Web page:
By Natesha Folkes
The York College Women’s Center recently hosted a discussion for women about body shaming.
The event was open to women of all ages. The Director of the Women’s Center, Ebonie Jackson, said the topic came from the idea of keeping the theme “Women in Beauty.”
“In addition to the girl talks that we have every month, we also have a book club,” said Jackson .“This month the book that we are reading is called The Beauty Myth. It talks a lot about women and beauty and what that means and how it’s perceived. We’ve been reading the book since the first of the month and one of the ladies here said let’s keep that theme going for the entire month.”
Some students said that having a “thigh gap,” which requires a thin figure, causes girls with thicker bodies to feel insecure. And yet still some thin girls endure teasing because of their body types.
Bellene Fisher, 22, a double-major in English and Theater, said she believes fat shaming is far worse than skinny shaming.
“Being skinny is sort of the desired thing to have,” said Fisher “Especially if you’re a woman, it’s more important.”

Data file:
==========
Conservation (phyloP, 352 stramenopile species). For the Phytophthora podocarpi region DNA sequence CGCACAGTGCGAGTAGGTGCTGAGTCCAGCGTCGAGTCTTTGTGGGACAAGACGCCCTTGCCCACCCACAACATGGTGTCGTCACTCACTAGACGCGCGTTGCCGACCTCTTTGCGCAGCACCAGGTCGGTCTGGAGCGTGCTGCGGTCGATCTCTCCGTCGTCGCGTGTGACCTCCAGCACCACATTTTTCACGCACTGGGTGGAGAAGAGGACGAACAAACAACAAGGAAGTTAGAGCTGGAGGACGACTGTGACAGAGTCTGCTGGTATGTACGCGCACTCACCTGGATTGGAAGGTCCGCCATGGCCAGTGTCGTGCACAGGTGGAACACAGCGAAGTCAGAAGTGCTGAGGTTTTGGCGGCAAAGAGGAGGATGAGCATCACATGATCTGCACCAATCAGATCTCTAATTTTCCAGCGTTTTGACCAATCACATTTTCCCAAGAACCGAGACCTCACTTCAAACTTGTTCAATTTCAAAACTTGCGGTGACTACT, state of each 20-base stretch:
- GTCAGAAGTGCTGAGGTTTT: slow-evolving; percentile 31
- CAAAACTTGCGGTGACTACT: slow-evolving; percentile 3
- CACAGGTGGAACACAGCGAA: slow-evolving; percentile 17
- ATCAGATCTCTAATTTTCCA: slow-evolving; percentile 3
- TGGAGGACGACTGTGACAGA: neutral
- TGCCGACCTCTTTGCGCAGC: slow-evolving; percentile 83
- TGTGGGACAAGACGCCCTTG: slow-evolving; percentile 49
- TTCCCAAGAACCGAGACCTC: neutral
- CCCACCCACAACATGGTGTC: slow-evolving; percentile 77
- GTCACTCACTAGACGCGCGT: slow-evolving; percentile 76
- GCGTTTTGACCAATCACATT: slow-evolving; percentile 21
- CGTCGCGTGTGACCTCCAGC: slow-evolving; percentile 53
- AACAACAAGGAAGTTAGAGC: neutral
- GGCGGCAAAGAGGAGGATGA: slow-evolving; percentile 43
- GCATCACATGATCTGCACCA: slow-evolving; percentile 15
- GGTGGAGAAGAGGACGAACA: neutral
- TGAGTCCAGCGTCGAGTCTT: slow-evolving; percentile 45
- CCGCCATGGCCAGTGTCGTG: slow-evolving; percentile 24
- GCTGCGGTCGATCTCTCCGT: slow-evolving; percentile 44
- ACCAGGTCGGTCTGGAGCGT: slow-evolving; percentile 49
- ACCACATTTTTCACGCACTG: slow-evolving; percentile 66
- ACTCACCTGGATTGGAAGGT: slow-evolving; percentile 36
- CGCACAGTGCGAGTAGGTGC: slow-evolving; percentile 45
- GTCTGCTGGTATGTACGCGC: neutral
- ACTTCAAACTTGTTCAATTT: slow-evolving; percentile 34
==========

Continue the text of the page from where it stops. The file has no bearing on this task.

In her theater experiences Fisher also mentioned how directors are least likely to cast a fat actress over a skinny actor.
“The ideal body type is having a small cinched waist, a small stomach, and a big butt.” she said. “I’m an actress and I want to work in film and television, but the thing is that I have to lose weight because most of the actresses you see on television are skinny.”
Colby Williams, a Psychology major at York, said everyone will be hated on for their body type. “They’re both equally bad,” said Williams. “No matter what the scenario is, they’re both still wrong and you’re still hurting someone’s feelings.”
Williams said her weight should not be be a problem in a relationship if a person is genuinely interested. “If you truly want to be with someone, you’ll overlook that one ‘flaw’ that isn’t as appealing for the ninety-nine percent that you find is attractive.”
Anthony Mason, a York Psychology major, said he does not have anything bad to say about a person because of their weight. “I wouldn’t let my friends make fun of a bigger or smaller person in front of me.” said Mason “I would tell them to chill out and that’s it.”
Jackson mentioned the occurrence of women being judgmental of themselves and of others and belives any woman should be able to wear what they want and still be classy. “I think that no matter what size you are, women have a right to dress how they want and still feel sexy and tasteful.” she said “There are more options to do that now and it’s a good thing.”
Jackson said the talk’s overall goal involved helping people get past body insecurities. She also said she wants the discussion to boost self confidence.
“Don’t beat yourself up about it,” she said. “Legitimize your own feelings, and say hey this is how I’m feeling. It’s not great but it is what it is. And say ‘I’m going to try to overcome it.”